Is the choice going to be that easy given the economy is decelerating fast, quarter-on-quarter? Is the level of repo rate low enough to warrant a hike? According to many market analysts the answer is an unequivocal yes, as they focus more on the new CPI inflation. For RBI though, it still remains an uncharted territory. Caught between wide divergence between the WPI and CPI inflation, RBI is treading carefully.
For the central bank, matters get more complicated as core-CPI inflation remains stickily high in a 8.2%-8.6% range barring a couple of months, a feature contrary to what one would expect in six straight quarters of below-trend growth; the disinflationary feedback, by contrast, is clearly visible from down-trending WPI inflation for over a year as weakening demand filters through. The CPIís limited history precludes informational insights on its linkages with other macroeconomic variables, a serious constraint for monetary policy adjusting to retail price inflation as a first. The context is delicate, the backdrop wary and stakes high. Can history offer some perspective?
Itís important to understand why the larger focus upon CPI inflation vis-ŗ-vis WPI inflation in recent times. This is quite new, going back about two years. Its genesis lies in the failure of RBI to tame inflation, raging since 2009-10. Headline WPI inflation averaged 9.8% monthly in 2010 and 2011, with retail inflation (as per the CPI-IW index) a percentage point higher. Crucially however, CPI inflation averaged 11% monthly from October 2008 to end-2009, peaking at 16.2% peak in January 2010.
Monetary policy, in tightening mode before the 2008 crisis with the policy rate at 9%, sharply eased in response to the crisis: RBIís benchmark repo rate almost halved over October 2008-April 2009 to 4.75%. Food pricesómore reflected in the CPIóbegan to rise by June 2009, pushing retail inflation into double-digits; WPI inflation was relatively muted from base and global commodity price effects, but gained momentum in the second half of 2009. RBI then argued that monetary policy had little role to play in the face of supply shocks, as the drought was; its stance was more guided by the global situation, growth concerns and WPI inflation. By March 2010, WPI inflation crossed into double-digits, inflation became generalised over 2010-11 as food inflation spilled over into a wage-price spiral with a swift economic rebound in these two years.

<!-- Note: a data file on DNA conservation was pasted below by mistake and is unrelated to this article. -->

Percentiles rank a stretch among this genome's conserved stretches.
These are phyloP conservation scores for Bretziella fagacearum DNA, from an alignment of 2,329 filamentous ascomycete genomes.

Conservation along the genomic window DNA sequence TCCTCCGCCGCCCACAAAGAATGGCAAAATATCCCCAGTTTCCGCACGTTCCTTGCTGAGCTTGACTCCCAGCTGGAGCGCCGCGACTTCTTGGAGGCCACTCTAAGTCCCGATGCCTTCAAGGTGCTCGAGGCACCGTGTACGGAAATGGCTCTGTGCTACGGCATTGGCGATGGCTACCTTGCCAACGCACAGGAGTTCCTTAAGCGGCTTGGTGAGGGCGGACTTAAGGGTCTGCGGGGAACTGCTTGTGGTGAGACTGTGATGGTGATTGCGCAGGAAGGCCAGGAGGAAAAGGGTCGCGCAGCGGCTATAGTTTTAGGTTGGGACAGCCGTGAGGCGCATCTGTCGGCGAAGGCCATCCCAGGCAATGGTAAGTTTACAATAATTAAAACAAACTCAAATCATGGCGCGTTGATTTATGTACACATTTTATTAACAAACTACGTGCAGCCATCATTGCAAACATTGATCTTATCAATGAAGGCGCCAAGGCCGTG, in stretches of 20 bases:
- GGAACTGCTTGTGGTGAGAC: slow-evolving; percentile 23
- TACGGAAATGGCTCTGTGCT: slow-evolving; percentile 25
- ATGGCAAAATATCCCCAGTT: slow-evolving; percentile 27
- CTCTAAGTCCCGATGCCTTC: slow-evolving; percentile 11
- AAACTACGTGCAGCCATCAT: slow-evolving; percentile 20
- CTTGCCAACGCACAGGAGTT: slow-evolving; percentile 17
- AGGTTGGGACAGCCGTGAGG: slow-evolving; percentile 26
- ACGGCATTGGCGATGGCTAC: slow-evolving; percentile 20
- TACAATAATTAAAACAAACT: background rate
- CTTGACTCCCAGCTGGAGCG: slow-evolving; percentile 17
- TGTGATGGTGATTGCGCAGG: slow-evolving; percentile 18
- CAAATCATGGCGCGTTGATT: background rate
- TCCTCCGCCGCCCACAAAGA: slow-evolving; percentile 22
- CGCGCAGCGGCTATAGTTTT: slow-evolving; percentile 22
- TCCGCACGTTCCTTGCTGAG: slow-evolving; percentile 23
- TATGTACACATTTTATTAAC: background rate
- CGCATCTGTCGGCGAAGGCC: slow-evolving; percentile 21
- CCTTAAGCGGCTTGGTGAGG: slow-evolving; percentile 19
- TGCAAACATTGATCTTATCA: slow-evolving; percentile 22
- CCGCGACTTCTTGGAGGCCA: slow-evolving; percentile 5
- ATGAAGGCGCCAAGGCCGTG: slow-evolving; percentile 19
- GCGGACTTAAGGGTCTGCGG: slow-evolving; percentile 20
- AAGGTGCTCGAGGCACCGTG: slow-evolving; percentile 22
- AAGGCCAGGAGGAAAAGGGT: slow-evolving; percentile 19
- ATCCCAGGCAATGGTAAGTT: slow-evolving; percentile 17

This episode, or the persistence of inflation despite 13 interest rate increases in two yearsóRBI began to tighten from March 2010, lifting its policy rate from 4.75% to 8.5% by end-2011, mostly in 25 bps stepsósparked a debate about how much to tighten, whether the WPI was an appropriate indicator and if CPI should not replace it instead. Initially, most of the debate and discussions centered around the idea that the central bank should raise its WPI anchor to a higher level than 5%. RBI strongly defended its position not to do so. But somewhere down the line, the advisory changed track to move in the direction of new CPI from January 2012.